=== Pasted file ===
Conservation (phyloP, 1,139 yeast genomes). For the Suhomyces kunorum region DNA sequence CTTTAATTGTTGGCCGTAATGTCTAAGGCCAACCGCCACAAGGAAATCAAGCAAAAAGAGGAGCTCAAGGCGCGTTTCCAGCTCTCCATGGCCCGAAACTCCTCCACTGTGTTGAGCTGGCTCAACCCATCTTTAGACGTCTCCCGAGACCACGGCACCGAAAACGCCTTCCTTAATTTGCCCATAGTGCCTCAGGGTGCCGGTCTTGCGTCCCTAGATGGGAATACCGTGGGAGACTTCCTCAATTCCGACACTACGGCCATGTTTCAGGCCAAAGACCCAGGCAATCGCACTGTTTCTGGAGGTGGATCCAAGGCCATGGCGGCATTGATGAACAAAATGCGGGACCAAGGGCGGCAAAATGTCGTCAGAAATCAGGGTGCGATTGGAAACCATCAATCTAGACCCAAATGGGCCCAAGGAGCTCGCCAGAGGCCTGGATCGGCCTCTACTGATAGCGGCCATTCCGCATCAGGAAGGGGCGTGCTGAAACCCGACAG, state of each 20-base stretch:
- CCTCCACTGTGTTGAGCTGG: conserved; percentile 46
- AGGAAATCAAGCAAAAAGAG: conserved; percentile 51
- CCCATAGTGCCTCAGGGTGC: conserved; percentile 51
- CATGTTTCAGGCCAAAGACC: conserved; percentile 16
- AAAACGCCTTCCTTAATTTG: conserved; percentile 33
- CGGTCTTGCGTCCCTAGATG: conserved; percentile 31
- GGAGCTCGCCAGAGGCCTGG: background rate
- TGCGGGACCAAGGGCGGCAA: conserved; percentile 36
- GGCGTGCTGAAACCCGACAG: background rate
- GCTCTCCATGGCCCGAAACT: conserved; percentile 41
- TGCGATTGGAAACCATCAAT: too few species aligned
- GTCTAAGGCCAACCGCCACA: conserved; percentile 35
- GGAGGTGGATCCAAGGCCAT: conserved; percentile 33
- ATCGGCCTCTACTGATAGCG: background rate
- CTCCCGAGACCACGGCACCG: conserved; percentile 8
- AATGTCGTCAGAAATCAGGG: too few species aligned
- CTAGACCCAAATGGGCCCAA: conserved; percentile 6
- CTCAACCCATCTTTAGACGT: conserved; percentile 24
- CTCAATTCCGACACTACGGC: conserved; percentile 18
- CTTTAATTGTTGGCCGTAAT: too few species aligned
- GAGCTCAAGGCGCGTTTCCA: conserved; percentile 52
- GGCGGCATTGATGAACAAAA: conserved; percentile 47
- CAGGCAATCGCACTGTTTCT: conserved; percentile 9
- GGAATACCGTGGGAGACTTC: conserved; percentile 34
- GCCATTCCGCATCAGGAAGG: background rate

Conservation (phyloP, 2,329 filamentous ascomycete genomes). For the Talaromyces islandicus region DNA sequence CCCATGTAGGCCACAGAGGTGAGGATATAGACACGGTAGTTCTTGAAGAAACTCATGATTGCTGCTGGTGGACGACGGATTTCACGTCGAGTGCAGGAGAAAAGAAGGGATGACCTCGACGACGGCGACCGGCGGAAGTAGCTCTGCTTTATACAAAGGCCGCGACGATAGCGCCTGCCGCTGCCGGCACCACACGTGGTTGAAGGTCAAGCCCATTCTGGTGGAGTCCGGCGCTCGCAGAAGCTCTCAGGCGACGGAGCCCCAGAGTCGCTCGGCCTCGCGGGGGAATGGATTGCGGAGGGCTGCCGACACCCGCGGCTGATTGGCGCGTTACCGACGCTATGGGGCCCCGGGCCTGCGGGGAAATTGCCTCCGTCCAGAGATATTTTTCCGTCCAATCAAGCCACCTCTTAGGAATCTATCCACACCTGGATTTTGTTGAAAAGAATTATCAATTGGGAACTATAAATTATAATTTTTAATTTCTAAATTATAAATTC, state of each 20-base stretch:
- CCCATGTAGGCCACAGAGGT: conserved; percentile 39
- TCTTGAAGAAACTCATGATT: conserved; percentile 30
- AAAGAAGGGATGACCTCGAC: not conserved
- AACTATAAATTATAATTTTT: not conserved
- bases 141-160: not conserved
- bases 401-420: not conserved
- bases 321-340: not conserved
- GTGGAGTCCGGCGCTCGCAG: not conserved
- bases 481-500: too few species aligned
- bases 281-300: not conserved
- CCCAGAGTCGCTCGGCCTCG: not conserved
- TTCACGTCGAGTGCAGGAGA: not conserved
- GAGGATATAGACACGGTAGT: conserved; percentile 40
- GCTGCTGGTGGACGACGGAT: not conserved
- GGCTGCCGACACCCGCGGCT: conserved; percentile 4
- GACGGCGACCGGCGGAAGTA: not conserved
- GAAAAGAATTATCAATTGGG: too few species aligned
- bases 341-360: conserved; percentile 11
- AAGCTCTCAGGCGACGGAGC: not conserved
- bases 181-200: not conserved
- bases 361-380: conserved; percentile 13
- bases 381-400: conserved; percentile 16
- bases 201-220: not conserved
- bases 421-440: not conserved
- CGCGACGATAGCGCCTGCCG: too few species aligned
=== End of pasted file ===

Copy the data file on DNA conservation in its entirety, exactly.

Conservation (phyloP, 1,139 yeast genomes). For the Suhomyces kunorum region DNA sequence CTTTAATTGTTGGCCGTAATGTCTAAGGCCAACCGCCACAAGGAAATCAAGCAAAAAGAGGAGCTCAAGGCGCGTTTCCAGCTCTCCATGGCCCGAAACTCCTCCACTGTGTTGAGCTGGCTCAACCCATCTTTAGACGTCTCCCGAGACCACGGCACCGAAAACGCCTTCCTTAATTTGCCCATAGTGCCTCAGGGTGCCGGTCTTGCGTCCCTAGATGGGAATACCGTGGGAGACTTCCTCAATTCCGACACTACGGCCATGTTTCAGGCCAAAGACCCAGGCAATCGCACTGTTTCTGGAGGTGGATCCAAGGCCATGGCGGCATTGATGAACAAAATGCGGGACCAAGGGCGGCAAAATGTCGTCAGAAATCAGGGTGCGATTGGAAACCATCAATCTAGACCCAAATGGGCCCAAGGAGCTCGCCAGAGGCCTGGATCGGCCTCTACTGATAGCGGCCATTCCGCATCAGGAAGGGGCGTGCTGAAACCCGACAG, state of each 20-base stretch:
- CCTCCACTGTGTTGAGCTGG: conserved; percentile 46
- AGGAAATCAAGCAAAAAGAG: conserved; percentile 51
- CCCATAGTGCCTCAGGGTGC: conserved; percentile 51
- CATGTTTCAGGCCAAAGACC: conserved; percentile 16
- AAAACGCCTTCCTTAATTTG: conserved; percentile 33
- CGGTCTTGCGTCCCTAGATG: conserved; percentile 31
- GGAGCTCGCCAGAGGCCTGG: background rate
- TGCGGGACCAAGGGCGGCAA: conserved; percentile 36
- GGCGTGCTGAAACCCGACAG: background rate
- GCTCTCCATGGCCCGAAACT: conserved; percentile 41
- TGCGATTGGAAACCATCAAT: too few species aligned
- GTCTAAGGCCAACCGCCACA: conserved; percentile 35
- GGAGGTGGATCCAAGGCCAT: conserved; percentile 33
- ATCGGCCTCTACTGATAGCG: background rate
- CTCCCGAGACCACGGCACCG: conserved; percentile 8
- AATGTCGTCAGAAATCAGGG: too few species aligned
- CTAGACCCAAATGGGCCCAA: conserved; percentile 6
- CTCAACCCATCTTTAGACGT: conserved; percentile 24
- CTCAATTCCGACACTACGGC: conserved; percentile 18
- CTTTAATTGTTGGCCGTAAT: too few species aligned
- GAGCTCAAGGCGCGTTTCCA: conserved; percentile 52
- GGCGGCATTGATGAACAAAA: conserved; percentile 47
- CAGGCAATCGCACTGTTTCT: conserved; percentile 9
- GGAATACCGTGGGAGACTTC: conserved; percentile 34
- GCCATTCCGCATCAGGAAGG: background rate

Conservation (phyloP, 2,329 filamentous ascomycete genomes). For the Talaromyces islandicus region DNA sequence CCCATGTAGGCCACAGAGGTGAGGATATAGACACGGTAGTTCTTGAAGAAACTCATGATTGCTGCTGGTGGACGACGGATTTCACGTCGAGTGCAGGAGAAAAGAAGGGATGACCTCGACGACGGCGACCGGCGGAAGTAGCTCTGCTTTATACAAAGGCCGCGACGATAGCGCCTGCCGCTGCCGGCACCACACGTGGTTGAAGGTCAAGCCCATTCTGGTGGAGTCCGGCGCTCGCAGAAGCTCTCAGGCGACGGAGCCCCAGAGTCGCTCGGCCTCGCGGGGGAATGGATTGCGGAGGGCTGCCGACACCCGCGGCTGATTGGCGCGTTACCGACGCTATGGGGCCCCGGGCCTGCGGGGAAATTGCCTCCGTCCAGAGATATTTTTCCGTCCAATCAAGCCACCTCTTAGGAATCTATCCACACCTGGATTTTGTTGAAAAGAATTATCAATTGGGAACTATAAATTATAATTTTTAATTTCTAAATTATAAATTC, state of each 20-base stretch:
- CCCATGTAGGCCACAGAGGT: conserved; percentile 39
- TCTTGAAGAAACTCATGATT: conserved; percentile 30
- AAAGAAGGGATGACCTCGAC: not conserved
- AACTATAAATTATAATTTTT: not conserved
- bases 141-160: not conserved
- bases 401-420: not conserved
- bases 321-340: not conserved
- GTGGAGTCCGGCGCTCGCAG: not conserved
- bases 481-500: too few species aligned
- bases 281-300: not conserved
- CCCAGAGTCGCTCGGCCTCG: not conserved
- TTCACGTCGAGTGCAGGAGA: not conserved
- GAGGATATAGACACGGTAGT: conserved; percentile 40
- GCTGCTGGTGGACGACGGAT: not conserved
- GGCTGCCGACACCCGCGGCT: conserved; percentile 4
- GACGGCGACCGGCGGAAGTA: not conserved
- GAAAAGAATTATCAATTGGG: too few species aligned
- bases 341-360: conserved; percentile 11
- AAGCTCTCAGGCGACGGAGC: not conserved
- bases 181-200: not conserved
- bases 361-380: conserved; percentile 13
- bases 381-400: conserved; percentile 16
- bases 201-220: not conserved
- bases 421-440: not conserved
- CGCGACGATAGCGCCTGCCG: too few species aligned